farms. With help from Medfield town, they are driven
away and the war was ended in this locality.

Abraham Harding completed the first frame house
on this side of the river.

1677. Josiah and John Rockwood build. (On land near Oak

Grove Farm in Millis.)

1678. John Richardson becomes a citizen on the west side of
the river. (On the farm now occupied by E. F. Rich-
ardson, a lineal descendant )

1680. Peter Adams and Samuel Daniel remove to the Farms.

1681. Vincent Shuttleworth settled near the Joseph Daniel
place. He was afterward fined 4£ for deserting from
the impress to fight Indians and was the first town pau-

John Partridge, John Adams and John Clark move
across the river and become settlers.

Medfield votes to give fifty acres of land to anyone
who would build a grist mill on the river. This mill
was built where the Rockville Felt Mill now stands.

1682. George Fayerbanke, Sr., the first settler, drowned
while crossing the river.


1685. Colony of Massachusetts Bay agrees to pay half the
expense of building Great Bridge, "as it is a County

Gamaliel Hinsdale was appointed to prosecute John
Sunchamang, an Indian, suspected of firing the mill.
(At Rockville )

1686. The Great Bridge, burned by the Indians ten years
previous, this year rebuilt.

Granted Joseph Daniel the stream of Boggestowe
Brook if he would maintain a grist mill.

1688. Jonathan Adams, second, a settler on the west bank.

John Pond built on the south bank of the river on
Wrentham land. (This house, now standing and owned
by Monroe Morse, is the oldest house in Medway.)

1691. Oct. 7. Union of Massachusetts and Plymouth Colo-
nies by Uoyal Charter.

1692. May 14. Sir Win. Phips arrives in Boston with new

1693. Samuel Hill, Joseph Daniel, 2nd, and Jonathan Fisher
become settlers.

George Fayerbanke and Joseph Daniel two of the
selectmen of Medfield.

1695. Joseph Daniel a selectman of Medfield.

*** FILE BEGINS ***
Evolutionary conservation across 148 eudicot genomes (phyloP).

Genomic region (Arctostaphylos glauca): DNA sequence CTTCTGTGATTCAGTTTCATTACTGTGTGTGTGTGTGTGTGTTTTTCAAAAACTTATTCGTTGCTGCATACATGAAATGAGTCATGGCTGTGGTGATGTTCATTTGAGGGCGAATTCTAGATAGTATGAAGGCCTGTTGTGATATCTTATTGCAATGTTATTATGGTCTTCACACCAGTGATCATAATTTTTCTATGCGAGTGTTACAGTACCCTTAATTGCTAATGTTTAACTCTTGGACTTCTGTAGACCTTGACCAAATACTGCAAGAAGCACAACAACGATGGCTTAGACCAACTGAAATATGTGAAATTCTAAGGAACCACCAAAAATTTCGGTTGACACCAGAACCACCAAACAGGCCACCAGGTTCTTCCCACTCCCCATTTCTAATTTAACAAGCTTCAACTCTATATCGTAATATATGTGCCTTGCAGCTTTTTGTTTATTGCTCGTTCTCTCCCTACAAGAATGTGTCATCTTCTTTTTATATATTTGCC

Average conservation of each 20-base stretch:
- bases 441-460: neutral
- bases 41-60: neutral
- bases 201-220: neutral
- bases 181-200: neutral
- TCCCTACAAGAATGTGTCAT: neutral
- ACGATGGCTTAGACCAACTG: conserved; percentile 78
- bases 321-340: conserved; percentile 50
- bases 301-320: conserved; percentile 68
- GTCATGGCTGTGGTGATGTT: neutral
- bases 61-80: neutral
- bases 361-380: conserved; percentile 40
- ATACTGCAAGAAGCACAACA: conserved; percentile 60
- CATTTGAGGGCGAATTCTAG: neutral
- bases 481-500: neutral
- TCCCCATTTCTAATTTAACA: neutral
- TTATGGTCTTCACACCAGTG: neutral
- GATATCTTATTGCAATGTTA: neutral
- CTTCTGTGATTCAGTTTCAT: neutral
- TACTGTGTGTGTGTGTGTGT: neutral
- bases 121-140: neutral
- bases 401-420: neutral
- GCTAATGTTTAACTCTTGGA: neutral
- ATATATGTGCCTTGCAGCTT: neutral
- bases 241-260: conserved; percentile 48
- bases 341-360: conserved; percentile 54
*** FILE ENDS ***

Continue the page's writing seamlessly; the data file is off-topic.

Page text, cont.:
1698. Medfield raises 12£ 10s to be expended for schooling,
"50 shillings on the West Bank of the river."

1699. B£ raised for schooling on the West Bank and Ser-
geant Joseph Daniel chosen to take care of same.

1700. "Payed unto Peter Adams for his wife's keeping
School on that side of the river, it being the full of his
due, 2£ 9s lid." And Mrs. Adams was Med way's first
school teacher.

1702. Black Swamp laid out in one hundred and twenty-three
lots and given to Medfield owners. Twenty six allotted
to settlers on the West Bank.

1704. Voted school to be kept on both sides of the river, pro-



portionately to the charges of the inhabitants on either
1705. Medfield votes to build a new Meeting House. "The
inhabitants on the West Side of the river shall have
half their pay toward building refunded if they build a
Meeting House on that side within twenty years."

George Fayerbanke and Joseph Daniel are appointed
and act on this committee in charge of building the
new Meeting House.

1710. Edward Clark moves from Medfield and builds the Clark
Homestead, now standing in Millis, the oldest in town.

Timothy Clark, brother of Edward, starts a tavern
on the old Hartford Road. (Now the Dr. Emerson
place, so called, in Medway )

1711. Timothy Clark, Constable to collect taxes on this side
of the river.

Nathaniel Whiting comes from Wrentham and builds
a grist mill and dwelling at the falls on the river. (The
site now occupied by the Sanford Mills. This property
remained in the possession of his descendants until



173 2. July 12. The dwellers on the west bank of the river
petition the General Court for a division.

1713. The General Court recommends that Medfleld build an-
other meeting house on the west bank of the river
but on March 9th the town petitions declaring "their
inability to do so."

A committee sent out from Boston reports to the
Court in favor of a division of Medfleld.

George Fairbanks empowered by the General Court
to notify and summon voters for the first town meet-

October 25th a bill was passed by the General Court
for the incorporation of the Town of Med way (in the